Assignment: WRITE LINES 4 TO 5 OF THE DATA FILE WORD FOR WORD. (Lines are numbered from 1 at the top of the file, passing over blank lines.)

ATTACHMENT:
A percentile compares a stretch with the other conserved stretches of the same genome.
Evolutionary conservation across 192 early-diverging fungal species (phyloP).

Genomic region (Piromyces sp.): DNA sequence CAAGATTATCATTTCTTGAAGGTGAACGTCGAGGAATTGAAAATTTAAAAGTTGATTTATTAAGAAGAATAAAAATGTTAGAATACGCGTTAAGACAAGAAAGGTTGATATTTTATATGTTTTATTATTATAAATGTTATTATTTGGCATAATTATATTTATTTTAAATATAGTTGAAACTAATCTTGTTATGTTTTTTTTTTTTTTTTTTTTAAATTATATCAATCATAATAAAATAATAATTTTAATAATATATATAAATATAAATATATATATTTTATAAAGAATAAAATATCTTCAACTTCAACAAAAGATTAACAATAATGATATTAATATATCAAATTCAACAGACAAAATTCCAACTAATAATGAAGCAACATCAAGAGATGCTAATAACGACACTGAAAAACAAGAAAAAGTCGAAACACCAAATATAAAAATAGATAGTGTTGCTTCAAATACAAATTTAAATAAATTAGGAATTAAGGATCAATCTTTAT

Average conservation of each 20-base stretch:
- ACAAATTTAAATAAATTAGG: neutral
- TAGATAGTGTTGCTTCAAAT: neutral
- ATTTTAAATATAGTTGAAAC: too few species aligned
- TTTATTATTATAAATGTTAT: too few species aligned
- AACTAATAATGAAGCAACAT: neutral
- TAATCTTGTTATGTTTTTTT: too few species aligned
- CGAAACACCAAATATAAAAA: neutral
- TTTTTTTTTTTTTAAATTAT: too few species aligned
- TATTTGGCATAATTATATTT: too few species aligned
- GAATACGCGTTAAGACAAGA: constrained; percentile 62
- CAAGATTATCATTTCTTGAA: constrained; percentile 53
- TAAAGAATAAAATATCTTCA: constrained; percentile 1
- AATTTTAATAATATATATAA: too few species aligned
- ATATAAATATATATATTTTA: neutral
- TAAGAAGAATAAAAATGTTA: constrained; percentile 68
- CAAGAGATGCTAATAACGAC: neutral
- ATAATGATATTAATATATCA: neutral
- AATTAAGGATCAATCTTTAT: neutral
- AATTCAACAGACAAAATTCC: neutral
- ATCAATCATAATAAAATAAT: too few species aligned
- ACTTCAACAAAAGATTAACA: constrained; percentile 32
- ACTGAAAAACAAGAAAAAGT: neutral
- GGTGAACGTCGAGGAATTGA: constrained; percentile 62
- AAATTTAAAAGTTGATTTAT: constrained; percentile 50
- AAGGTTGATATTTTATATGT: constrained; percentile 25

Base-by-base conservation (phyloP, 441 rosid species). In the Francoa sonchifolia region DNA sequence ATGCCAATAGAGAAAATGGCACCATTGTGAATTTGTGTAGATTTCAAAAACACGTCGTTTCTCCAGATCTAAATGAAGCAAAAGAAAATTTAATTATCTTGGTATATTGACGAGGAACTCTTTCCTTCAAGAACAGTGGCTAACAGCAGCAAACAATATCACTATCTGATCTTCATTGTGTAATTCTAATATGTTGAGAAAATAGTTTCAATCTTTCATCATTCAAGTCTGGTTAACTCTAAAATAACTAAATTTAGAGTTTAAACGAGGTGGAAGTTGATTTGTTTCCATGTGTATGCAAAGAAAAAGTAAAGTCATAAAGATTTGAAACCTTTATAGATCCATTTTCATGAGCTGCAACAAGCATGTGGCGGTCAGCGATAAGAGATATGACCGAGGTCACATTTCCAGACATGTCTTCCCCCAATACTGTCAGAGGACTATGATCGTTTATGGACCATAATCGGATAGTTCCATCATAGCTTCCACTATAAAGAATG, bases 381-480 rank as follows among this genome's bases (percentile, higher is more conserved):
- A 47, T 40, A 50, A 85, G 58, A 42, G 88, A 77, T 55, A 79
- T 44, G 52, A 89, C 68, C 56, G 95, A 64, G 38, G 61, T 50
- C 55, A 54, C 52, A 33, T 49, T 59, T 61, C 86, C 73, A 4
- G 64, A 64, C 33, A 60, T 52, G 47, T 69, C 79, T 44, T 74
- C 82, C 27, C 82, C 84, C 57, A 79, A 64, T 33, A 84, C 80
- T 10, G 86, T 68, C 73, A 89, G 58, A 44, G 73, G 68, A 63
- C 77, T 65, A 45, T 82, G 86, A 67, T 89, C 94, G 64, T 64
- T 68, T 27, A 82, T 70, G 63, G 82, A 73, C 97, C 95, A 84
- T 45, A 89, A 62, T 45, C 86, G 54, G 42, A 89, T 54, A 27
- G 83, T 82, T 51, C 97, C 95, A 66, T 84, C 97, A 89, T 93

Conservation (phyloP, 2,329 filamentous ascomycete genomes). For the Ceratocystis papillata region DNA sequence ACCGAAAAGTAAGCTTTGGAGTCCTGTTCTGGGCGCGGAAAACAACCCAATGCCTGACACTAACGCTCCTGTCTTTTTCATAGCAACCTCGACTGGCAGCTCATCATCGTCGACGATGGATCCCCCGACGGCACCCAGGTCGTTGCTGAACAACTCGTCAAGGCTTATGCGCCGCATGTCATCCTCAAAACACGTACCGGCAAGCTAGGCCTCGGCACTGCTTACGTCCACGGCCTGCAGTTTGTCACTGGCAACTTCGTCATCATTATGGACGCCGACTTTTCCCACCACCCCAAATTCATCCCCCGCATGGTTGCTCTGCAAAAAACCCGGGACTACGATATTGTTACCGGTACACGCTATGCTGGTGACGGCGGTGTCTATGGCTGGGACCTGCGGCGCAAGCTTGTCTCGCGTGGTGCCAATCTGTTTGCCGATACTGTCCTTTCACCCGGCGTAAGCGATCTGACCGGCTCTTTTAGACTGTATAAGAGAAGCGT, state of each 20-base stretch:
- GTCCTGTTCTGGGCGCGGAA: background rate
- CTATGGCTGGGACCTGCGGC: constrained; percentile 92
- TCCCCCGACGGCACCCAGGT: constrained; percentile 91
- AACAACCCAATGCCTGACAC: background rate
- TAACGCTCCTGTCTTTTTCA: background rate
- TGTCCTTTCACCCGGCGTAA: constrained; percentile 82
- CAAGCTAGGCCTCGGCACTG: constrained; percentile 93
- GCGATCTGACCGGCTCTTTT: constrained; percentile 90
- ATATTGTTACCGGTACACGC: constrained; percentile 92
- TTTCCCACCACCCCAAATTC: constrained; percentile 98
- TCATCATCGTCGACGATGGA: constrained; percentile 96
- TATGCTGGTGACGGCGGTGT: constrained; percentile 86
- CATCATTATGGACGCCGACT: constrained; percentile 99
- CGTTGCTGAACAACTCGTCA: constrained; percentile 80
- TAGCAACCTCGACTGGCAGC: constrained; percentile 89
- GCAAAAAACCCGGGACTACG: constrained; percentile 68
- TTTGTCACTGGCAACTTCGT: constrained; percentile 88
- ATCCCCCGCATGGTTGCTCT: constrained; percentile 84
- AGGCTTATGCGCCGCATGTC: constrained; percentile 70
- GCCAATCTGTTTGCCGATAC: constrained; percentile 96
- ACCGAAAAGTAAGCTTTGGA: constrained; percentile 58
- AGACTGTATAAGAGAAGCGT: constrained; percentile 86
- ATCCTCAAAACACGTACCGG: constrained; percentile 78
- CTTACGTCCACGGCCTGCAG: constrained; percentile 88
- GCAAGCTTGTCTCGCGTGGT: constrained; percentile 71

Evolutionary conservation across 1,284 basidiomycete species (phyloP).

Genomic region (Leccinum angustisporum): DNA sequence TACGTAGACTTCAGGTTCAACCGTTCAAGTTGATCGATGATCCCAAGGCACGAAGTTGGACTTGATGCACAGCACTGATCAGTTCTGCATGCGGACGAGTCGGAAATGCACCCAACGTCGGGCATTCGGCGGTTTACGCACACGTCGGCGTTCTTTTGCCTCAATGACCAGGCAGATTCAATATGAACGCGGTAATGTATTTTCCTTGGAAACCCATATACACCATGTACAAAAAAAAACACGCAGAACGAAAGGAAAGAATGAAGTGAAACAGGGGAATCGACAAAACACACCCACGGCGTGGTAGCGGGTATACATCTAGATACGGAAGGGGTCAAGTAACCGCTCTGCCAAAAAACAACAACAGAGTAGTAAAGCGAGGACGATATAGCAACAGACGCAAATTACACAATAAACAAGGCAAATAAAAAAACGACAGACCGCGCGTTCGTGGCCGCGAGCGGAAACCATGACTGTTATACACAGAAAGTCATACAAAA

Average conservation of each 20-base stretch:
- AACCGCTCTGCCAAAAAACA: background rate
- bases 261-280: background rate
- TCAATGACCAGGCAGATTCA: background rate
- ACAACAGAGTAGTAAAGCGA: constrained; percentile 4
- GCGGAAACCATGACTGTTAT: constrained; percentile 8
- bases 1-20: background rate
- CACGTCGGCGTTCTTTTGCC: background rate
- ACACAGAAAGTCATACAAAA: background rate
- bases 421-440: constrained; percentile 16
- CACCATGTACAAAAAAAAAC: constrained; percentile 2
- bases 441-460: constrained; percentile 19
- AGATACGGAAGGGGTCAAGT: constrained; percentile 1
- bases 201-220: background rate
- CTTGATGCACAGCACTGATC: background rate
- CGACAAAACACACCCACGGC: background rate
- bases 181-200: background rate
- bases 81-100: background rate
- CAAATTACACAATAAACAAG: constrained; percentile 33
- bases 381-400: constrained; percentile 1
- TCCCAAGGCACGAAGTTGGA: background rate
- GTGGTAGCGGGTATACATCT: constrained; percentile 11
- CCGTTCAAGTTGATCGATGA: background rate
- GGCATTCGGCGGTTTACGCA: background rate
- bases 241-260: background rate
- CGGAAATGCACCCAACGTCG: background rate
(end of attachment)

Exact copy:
Average conservation of each 20-base stretch:
- ACAAATTTAAATAAATTAGG: neutral